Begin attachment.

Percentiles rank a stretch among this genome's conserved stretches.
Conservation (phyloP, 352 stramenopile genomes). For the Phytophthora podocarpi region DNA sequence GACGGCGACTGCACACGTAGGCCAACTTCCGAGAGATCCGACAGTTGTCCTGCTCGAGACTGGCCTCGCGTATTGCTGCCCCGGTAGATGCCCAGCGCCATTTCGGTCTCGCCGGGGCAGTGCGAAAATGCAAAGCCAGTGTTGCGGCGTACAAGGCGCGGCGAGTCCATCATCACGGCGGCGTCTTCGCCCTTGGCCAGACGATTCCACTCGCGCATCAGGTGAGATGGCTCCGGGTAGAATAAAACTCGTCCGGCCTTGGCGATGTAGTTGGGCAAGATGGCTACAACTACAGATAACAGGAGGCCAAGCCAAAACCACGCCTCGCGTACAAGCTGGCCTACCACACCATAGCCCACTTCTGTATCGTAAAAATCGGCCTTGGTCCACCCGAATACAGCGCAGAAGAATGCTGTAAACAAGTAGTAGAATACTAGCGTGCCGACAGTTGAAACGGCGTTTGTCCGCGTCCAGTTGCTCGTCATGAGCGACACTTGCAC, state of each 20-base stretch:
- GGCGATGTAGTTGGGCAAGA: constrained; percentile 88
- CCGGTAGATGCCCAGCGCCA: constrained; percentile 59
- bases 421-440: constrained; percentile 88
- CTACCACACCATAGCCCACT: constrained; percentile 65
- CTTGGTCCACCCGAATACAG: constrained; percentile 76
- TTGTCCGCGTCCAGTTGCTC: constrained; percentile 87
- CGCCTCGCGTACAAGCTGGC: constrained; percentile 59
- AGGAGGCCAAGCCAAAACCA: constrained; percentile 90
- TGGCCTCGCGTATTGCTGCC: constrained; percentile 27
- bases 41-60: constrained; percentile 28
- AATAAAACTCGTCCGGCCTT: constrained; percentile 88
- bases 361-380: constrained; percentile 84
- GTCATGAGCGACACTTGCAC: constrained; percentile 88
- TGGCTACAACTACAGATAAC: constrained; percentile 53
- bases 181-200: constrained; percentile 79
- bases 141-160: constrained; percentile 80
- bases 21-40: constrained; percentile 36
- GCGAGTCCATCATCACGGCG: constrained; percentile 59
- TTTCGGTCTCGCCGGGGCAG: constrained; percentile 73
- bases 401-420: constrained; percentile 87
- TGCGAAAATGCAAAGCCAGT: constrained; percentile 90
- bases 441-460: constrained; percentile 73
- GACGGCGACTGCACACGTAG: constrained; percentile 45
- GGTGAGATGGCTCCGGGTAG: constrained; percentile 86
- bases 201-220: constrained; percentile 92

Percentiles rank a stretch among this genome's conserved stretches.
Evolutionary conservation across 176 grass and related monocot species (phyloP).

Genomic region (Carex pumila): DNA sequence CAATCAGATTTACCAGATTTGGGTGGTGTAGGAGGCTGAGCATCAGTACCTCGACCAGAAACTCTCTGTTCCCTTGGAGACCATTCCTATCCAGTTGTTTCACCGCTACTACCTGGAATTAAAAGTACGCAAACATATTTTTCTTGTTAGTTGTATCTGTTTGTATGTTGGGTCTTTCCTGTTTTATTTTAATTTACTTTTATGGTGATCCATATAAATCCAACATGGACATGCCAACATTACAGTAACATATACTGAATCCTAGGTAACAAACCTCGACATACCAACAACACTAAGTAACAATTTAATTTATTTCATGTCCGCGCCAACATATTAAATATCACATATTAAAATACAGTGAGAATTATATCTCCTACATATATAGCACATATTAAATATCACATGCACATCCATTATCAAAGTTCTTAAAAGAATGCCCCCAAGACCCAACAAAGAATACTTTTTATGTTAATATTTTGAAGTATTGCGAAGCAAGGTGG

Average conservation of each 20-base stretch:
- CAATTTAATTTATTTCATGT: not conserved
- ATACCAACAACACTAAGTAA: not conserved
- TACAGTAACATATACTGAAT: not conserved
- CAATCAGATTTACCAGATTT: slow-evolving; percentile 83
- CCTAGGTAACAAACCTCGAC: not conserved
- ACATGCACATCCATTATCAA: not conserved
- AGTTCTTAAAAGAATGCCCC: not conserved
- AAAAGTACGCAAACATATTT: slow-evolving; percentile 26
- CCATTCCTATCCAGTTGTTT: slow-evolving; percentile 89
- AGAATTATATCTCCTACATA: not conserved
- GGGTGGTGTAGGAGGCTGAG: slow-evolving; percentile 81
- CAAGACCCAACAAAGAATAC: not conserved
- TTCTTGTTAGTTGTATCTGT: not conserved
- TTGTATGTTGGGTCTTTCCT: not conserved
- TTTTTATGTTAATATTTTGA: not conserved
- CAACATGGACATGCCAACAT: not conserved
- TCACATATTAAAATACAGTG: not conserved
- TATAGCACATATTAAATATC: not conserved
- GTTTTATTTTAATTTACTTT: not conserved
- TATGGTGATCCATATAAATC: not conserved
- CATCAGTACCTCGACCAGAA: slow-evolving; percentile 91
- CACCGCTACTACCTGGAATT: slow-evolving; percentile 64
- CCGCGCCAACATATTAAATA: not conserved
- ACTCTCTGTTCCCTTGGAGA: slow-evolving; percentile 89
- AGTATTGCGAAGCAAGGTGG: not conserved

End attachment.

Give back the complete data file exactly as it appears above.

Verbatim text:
Percentiles rank a stretch among this genome's conserved stretches.
Conservation (phyloP, 352 stramenopile genomes). For the Phytophthora podocarpi region DNA sequence GACGGCGACTGCACACGTAGGCCAACTTCCGAGAGATCCGACAGTTGTCCTGCTCGAGACTGGCCTCGCGTATTGCTGCCCCGGTAGATGCCCAGCGCCATTTCGGTCTCGCCGGGGCAGTGCGAAAATGCAAAGCCAGTGTTGCGGCGTACAAGGCGCGGCGAGTCCATCATCACGGCGGCGTCTTCGCCCTTGGCCAGACGATTCCACTCGCGCATCAGGTGAGATGGCTCCGGGTAGAATAAAACTCGTCCGGCCTTGGCGATGTAGTTGGGCAAGATGGCTACAACTACAGATAACAGGAGGCCAAGCCAAAACCACGCCTCGCGTACAAGCTGGCCTACCACACCATAGCCCACTTCTGTATCGTAAAAATCGGCCTTGGTCCACCCGAATACAGCGCAGAAGAATGCTGTAAACAAGTAGTAGAATACTAGCGTGCCGACAGTTGAAACGGCGTTTGTCCGCGTCCAGTTGCTCGTCATGAGCGACACTTGCAC, state of each 20-base stretch:
- GGCGATGTAGTTGGGCAAGA: constrained; percentile 88
- CCGGTAGATGCCCAGCGCCA: constrained; percentile 59
- bases 421-440: constrained; percentile 88
- CTACCACACCATAGCCCACT: constrained; percentile 65
- CTTGGTCCACCCGAATACAG: constrained; percentile 76
- TTGTCCGCGTCCAGTTGCTC: constrained; percentile 87
- CGCCTCGCGTACAAGCTGGC: constrained; percentile 59
- AGGAGGCCAAGCCAAAACCA: constrained; percentile 90
- TGGCCTCGCGTATTGCTGCC: constrained; percentile 27
- bases 41-60: constrained; percentile 28
- AATAAAACTCGTCCGGCCTT: constrained; percentile 88
- bases 361-380: constrained; percentile 84
- GTCATGAGCGACACTTGCAC: constrained; percentile 88
- TGGCTACAACTACAGATAAC: constrained; percentile 53
- bases 181-200: constrained; percentile 79
- bases 141-160: constrained; percentile 80
- bases 21-40: constrained; percentile 36
- GCGAGTCCATCATCACGGCG: constrained; percentile 59
- TTTCGGTCTCGCCGGGGCAG: constrained; percentile 73
- bases 401-420: constrained; percentile 87
- TGCGAAAATGCAAAGCCAGT: constrained; percentile 90
- bases 441-460: constrained; percentile 73
- GACGGCGACTGCACACGTAG: constrained; percentile 45
- GGTGAGATGGCTCCGGGTAG: constrained; percentile 86
- bases 201-220: constrained; percentile 92

Percentiles rank a stretch among this genome's conserved stretches.
Evolutionary conservation across 176 grass and related monocot species (phyloP).

Genomic region (Carex pumila): DNA sequence CAATCAGATTTACCAGATTTGGGTGGTGTAGGAGGCTGAGCATCAGTACCTCGACCAGAAACTCTCTGTTCCCTTGGAGACCATTCCTATCCAGTTGTTTCACCGCTACTACCTGGAATTAAAAGTACGCAAACATATTTTTCTTGTTAGTTGTATCTGTTTGTATGTTGGGTCTTTCCTGTTTTATTTTAATTTACTTTTATGGTGATCCATATAAATCCAACATGGACATGCCAACATTACAGTAACATATACTGAATCCTAGGTAACAAACCTCGACATACCAACAACACTAAGTAACAATTTAATTTATTTCATGTCCGCGCCAACATATTAAATATCACATATTAAAATACAGTGAGAATTATATCTCCTACATATATAGCACATATTAAATATCACATGCACATCCATTATCAAAGTTCTTAAAAGAATGCCCCCAAGACCCAACAAAGAATACTTTTTATGTTAATATTTTGAAGTATTGCGAAGCAAGGTGG

Average conservation of each 20-base stretch:
- CAATTTAATTTATTTCATGT: not conserved
- ATACCAACAACACTAAGTAA: not conserved
- TACAGTAACATATACTGAAT: not conserved
- CAATCAGATTTACCAGATTT: slow-evolving; percentile 83
- CCTAGGTAACAAACCTCGAC: not conserved
- ACATGCACATCCATTATCAA: not conserved
- AGTTCTTAAAAGAATGCCCC: not conserved
- AAAAGTACGCAAACATATTT: slow-evolving; percentile 26
- CCATTCCTATCCAGTTGTTT: slow-evolving; percentile 89
- AGAATTATATCTCCTACATA: not conserved
- GGGTGGTGTAGGAGGCTGAG: slow-evolving; percentile 81
- CAAGACCCAACAAAGAATAC: not conserved
- TTCTTGTTAGTTGTATCTGT: not conserved
- TTGTATGTTGGGTCTTTCCT: not conserved
- TTTTTATGTTAATATTTTGA: not conserved
- CAACATGGACATGCCAACAT: not conserved
- TCACATATTAAAATACAGTG: not conserved
- TATAGCACATATTAAATATC: not conserved
- GTTTTATTTTAATTTACTTT: not conserved
- TATGGTGATCCATATAAATC: not conserved
- CATCAGTACCTCGACCAGAA: slow-evolving; percentile 91
- CACCGCTACTACCTGGAATT: slow-evolving; percentile 64
- CCGCGCCAACATATTAAATA: not conserved
- ACTCTCTGTTCCCTTGGAGA: slow-evolving; percentile 89
- AGTATTGCGAAGCAAGGTGG: not conserved